In 1906, Libby, McNeil, & Libby, a Chicago-based meat-packing company, opened its first fruit-packing factory in Sunnyvale, California, shortly after the city’s incorporation.
With bountiful peach, cherry, and apricot orchards nearby, as well as immediate access to the railroad, Libby’s boomed, quickly becoming the largest employer in Sunnyvale and, by 1922, the largest cannery in the world. The factory closed in 1985 and the property was razed and turned into an office park, sparing only the water tower.
During the facility’s heyday, the water tower was the primary source of water for the old cannery and had been painted to resemble a can of Libby’s fruit cocktail, updated every so often to reflect the changes in Libby’s labeling. The can is approximately 25 feet tall and 15 feet across. It stands about 150 feet in the air and is visible from several areas of the city. However when the factory was torn down, the tower was painted over, removing the distinctive Libby’s label. Incensed, the residents of Sunnyvale protested the change, and the top of the tower was repainted to look like the first Libby’s fruit cocktail label from the early 1900s.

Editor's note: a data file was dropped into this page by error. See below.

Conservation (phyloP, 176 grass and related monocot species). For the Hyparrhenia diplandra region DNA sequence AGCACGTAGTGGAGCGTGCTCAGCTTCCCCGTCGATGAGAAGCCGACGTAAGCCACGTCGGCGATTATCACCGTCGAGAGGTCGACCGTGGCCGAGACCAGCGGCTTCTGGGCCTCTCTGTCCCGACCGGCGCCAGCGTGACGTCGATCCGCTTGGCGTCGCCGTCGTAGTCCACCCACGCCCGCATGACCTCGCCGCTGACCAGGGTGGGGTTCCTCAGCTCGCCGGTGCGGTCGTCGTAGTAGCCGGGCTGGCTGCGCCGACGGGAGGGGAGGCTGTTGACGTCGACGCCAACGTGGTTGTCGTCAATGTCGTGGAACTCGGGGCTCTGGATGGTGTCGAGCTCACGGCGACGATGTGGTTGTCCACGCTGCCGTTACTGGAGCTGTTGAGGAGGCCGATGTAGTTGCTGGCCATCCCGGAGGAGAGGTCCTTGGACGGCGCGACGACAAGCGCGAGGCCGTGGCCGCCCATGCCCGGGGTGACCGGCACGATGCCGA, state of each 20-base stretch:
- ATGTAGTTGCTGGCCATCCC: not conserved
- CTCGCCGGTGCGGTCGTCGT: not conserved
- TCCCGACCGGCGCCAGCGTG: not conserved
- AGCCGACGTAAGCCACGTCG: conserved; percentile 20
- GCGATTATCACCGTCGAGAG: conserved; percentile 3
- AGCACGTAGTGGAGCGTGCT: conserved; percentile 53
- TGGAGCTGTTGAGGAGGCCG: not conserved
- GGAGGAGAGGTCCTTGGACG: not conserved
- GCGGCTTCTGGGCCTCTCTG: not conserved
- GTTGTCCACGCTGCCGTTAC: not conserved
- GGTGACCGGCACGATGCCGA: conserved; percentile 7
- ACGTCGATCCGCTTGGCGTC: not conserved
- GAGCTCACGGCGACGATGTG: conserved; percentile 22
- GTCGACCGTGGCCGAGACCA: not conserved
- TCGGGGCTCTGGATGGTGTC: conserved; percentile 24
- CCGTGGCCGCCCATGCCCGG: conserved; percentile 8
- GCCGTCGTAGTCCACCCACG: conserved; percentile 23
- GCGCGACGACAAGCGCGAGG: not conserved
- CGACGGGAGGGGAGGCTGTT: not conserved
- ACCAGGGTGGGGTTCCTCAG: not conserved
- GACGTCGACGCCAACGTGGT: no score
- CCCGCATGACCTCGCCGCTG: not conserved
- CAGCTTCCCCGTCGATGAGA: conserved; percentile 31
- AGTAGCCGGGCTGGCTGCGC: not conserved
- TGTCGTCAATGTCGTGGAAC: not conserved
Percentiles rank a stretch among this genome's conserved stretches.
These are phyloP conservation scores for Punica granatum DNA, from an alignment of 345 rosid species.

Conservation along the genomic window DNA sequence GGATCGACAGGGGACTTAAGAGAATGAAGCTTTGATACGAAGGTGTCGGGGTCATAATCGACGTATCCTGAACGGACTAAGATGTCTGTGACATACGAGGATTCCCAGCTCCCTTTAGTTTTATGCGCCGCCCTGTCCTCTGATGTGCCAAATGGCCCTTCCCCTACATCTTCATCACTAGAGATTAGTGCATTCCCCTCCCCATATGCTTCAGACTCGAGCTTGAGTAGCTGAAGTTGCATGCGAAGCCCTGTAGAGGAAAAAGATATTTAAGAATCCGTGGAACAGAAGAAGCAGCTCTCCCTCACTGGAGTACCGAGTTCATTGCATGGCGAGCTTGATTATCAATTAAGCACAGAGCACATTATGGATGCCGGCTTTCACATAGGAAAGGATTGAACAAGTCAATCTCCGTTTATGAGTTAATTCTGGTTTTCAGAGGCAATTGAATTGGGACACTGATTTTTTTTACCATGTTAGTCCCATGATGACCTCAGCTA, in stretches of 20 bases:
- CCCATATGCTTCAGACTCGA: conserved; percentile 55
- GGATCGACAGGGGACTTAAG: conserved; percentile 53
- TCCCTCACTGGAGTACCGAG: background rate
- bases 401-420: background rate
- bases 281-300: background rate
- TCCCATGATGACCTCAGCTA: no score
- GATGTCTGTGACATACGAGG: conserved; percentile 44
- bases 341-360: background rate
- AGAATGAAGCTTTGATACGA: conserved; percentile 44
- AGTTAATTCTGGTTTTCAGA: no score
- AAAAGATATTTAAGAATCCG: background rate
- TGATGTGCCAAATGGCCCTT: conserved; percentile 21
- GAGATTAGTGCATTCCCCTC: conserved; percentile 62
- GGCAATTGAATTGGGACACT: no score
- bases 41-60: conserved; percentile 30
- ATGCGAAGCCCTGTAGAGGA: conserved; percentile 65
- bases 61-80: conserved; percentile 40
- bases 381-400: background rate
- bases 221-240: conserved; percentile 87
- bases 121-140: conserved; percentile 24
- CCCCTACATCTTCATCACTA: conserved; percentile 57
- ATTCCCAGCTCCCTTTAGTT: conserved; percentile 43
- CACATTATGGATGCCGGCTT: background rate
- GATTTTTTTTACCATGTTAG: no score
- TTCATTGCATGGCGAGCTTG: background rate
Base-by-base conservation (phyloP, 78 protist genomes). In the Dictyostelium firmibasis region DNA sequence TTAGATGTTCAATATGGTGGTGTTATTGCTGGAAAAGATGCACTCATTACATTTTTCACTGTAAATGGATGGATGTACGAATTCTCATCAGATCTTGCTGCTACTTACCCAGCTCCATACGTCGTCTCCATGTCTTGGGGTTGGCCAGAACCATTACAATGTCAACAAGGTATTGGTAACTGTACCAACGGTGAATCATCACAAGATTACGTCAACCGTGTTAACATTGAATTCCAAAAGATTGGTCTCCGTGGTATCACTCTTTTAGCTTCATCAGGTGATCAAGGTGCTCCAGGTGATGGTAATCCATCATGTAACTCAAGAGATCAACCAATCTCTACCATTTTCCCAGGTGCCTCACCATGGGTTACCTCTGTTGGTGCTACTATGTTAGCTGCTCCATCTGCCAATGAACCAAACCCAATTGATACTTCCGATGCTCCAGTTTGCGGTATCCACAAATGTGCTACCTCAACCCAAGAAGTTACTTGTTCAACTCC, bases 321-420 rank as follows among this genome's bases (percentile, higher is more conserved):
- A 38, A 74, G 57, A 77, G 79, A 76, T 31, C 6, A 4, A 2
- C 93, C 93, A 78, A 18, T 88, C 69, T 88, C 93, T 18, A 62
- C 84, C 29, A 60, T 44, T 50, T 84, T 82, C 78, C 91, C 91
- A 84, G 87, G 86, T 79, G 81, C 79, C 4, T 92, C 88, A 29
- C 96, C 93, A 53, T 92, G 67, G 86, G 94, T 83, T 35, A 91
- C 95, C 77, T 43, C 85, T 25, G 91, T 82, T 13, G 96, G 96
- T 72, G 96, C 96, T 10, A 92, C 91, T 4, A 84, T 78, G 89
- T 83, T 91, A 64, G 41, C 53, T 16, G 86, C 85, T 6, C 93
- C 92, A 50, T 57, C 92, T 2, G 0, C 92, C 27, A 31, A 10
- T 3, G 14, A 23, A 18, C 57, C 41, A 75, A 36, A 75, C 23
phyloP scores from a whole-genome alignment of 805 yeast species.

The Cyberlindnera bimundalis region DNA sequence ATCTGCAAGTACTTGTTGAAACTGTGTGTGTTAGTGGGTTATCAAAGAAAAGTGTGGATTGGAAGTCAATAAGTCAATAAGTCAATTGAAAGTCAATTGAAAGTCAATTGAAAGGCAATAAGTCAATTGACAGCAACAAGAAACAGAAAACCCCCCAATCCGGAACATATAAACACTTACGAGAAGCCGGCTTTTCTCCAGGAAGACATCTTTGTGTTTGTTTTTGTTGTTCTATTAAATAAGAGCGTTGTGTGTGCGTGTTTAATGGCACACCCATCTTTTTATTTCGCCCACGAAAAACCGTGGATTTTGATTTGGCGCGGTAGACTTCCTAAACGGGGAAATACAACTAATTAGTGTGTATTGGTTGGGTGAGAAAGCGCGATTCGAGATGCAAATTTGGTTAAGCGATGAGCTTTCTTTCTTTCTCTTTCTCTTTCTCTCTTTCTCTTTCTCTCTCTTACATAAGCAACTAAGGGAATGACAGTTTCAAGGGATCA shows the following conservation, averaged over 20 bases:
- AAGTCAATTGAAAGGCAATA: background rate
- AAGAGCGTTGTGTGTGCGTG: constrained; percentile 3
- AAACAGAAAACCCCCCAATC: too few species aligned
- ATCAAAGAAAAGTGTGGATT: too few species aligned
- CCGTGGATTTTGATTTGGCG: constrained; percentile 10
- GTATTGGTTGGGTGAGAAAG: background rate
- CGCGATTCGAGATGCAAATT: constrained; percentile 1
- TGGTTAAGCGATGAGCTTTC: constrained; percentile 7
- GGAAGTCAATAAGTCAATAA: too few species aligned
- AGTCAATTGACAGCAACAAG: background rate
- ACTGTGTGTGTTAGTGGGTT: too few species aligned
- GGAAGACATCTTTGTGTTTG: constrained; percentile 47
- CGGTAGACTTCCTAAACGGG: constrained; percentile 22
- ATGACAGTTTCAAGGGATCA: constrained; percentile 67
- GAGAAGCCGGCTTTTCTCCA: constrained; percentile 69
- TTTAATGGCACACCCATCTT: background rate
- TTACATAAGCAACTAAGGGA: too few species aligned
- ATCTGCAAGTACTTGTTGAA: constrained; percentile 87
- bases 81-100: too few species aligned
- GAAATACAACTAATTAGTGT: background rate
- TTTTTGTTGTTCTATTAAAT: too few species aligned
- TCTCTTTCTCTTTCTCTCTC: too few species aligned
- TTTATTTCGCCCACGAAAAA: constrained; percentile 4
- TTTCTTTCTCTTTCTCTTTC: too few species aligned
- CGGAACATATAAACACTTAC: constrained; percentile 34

Today, the tower still stands in the midst of a generic office park, identifying the former site of the factory that once employed nearly the entire city.
Know Before You Go
The water tower is located in a small grassy area in the center of an office park off W. California Avenue. Once you pull into the parking lot the tower is pretty hard to miss.